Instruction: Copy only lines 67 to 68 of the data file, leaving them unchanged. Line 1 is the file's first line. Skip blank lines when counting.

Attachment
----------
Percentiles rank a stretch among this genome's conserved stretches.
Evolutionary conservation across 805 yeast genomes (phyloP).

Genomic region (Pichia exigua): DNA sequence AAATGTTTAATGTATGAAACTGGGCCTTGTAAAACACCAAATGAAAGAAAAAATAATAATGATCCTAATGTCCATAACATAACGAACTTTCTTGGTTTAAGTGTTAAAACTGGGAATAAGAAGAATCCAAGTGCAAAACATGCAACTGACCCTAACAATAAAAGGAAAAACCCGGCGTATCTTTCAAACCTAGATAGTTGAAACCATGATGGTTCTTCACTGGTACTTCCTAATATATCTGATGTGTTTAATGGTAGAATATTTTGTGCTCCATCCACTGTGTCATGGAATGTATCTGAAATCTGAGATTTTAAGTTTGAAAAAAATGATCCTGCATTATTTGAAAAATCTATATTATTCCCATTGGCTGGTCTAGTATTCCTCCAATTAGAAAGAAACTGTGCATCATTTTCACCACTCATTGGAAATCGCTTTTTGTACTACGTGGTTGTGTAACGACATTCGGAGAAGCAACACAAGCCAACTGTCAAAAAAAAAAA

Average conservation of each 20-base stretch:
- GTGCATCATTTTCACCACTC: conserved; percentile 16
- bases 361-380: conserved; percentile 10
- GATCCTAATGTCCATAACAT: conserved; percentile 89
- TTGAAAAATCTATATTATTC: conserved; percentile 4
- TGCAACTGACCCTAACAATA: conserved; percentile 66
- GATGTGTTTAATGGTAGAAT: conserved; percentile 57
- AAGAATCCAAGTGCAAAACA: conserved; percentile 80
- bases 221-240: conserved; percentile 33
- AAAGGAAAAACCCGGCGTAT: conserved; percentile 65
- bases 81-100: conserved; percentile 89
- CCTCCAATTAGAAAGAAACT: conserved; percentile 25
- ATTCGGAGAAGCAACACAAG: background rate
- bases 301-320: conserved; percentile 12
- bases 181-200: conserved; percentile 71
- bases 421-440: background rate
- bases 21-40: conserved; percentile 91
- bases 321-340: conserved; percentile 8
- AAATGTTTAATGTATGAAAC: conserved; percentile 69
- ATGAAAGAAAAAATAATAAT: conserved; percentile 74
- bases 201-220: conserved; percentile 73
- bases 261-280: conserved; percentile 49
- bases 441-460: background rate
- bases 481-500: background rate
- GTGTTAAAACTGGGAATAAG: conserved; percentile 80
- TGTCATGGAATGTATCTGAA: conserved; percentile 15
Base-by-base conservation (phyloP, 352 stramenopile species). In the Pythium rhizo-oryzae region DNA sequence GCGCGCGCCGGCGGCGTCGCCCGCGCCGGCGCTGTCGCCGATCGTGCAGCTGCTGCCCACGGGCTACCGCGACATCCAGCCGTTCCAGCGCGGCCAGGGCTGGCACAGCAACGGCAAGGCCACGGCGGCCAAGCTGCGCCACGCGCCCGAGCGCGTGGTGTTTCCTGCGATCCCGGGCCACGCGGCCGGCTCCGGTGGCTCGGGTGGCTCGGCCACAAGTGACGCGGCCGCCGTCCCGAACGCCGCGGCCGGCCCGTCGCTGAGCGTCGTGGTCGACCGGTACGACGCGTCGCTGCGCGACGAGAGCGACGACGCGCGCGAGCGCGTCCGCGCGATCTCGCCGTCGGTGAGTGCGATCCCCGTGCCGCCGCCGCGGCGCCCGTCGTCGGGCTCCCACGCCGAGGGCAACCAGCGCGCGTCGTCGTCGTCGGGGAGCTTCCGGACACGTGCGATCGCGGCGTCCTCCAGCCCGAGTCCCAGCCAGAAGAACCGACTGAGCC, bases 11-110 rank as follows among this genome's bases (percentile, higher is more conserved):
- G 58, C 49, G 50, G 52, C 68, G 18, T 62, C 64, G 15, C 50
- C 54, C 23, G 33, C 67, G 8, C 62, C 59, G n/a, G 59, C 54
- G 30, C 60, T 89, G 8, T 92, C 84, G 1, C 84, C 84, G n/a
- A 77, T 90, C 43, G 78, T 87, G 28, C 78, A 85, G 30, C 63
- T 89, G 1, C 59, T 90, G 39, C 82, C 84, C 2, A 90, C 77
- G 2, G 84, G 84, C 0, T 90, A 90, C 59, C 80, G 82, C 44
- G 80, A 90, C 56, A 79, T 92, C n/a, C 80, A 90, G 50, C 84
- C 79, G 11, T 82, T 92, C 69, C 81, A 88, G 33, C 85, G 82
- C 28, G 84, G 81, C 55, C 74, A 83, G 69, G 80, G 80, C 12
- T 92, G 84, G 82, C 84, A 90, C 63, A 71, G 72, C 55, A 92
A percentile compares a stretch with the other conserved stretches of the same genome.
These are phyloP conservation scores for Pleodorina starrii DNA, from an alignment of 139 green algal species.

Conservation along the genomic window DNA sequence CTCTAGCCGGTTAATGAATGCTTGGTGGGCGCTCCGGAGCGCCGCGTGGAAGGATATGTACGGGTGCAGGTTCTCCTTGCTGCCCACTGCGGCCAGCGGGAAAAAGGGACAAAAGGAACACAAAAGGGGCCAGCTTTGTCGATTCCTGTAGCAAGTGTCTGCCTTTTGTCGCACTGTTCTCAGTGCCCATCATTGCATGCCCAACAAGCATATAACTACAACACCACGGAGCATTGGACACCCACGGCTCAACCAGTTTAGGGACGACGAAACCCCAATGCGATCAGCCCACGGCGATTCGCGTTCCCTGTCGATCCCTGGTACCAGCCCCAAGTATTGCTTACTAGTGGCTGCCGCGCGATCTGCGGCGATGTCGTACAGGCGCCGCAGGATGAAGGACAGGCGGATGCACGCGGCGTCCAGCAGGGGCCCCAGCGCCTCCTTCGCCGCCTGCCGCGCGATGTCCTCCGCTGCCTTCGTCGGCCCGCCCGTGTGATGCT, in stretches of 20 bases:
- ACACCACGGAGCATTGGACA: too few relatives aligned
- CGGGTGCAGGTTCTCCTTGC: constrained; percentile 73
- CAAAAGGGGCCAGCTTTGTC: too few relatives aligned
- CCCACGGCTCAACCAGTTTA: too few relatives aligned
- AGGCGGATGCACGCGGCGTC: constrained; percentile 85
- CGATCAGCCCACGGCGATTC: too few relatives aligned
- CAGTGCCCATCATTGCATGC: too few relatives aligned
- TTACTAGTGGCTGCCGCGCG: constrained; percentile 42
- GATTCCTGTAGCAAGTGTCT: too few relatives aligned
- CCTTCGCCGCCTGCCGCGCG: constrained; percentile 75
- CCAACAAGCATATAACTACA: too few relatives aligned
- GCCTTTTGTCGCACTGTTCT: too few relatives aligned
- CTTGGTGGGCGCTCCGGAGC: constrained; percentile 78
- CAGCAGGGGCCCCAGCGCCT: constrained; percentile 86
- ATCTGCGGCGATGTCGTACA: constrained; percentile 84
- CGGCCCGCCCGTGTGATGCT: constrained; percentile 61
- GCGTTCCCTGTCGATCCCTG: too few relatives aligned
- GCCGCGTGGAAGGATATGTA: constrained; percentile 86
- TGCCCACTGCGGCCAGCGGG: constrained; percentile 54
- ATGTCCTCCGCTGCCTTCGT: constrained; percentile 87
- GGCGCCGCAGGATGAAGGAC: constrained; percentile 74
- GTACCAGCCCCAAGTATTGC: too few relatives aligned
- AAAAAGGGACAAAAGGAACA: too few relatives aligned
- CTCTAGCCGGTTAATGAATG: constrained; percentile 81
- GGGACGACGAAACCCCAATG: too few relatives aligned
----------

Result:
- CTCTAGCCGGTTAATGAATG: constrained; percentile 81
- GGGACGACGAAACCCCAATG: too few relatives aligned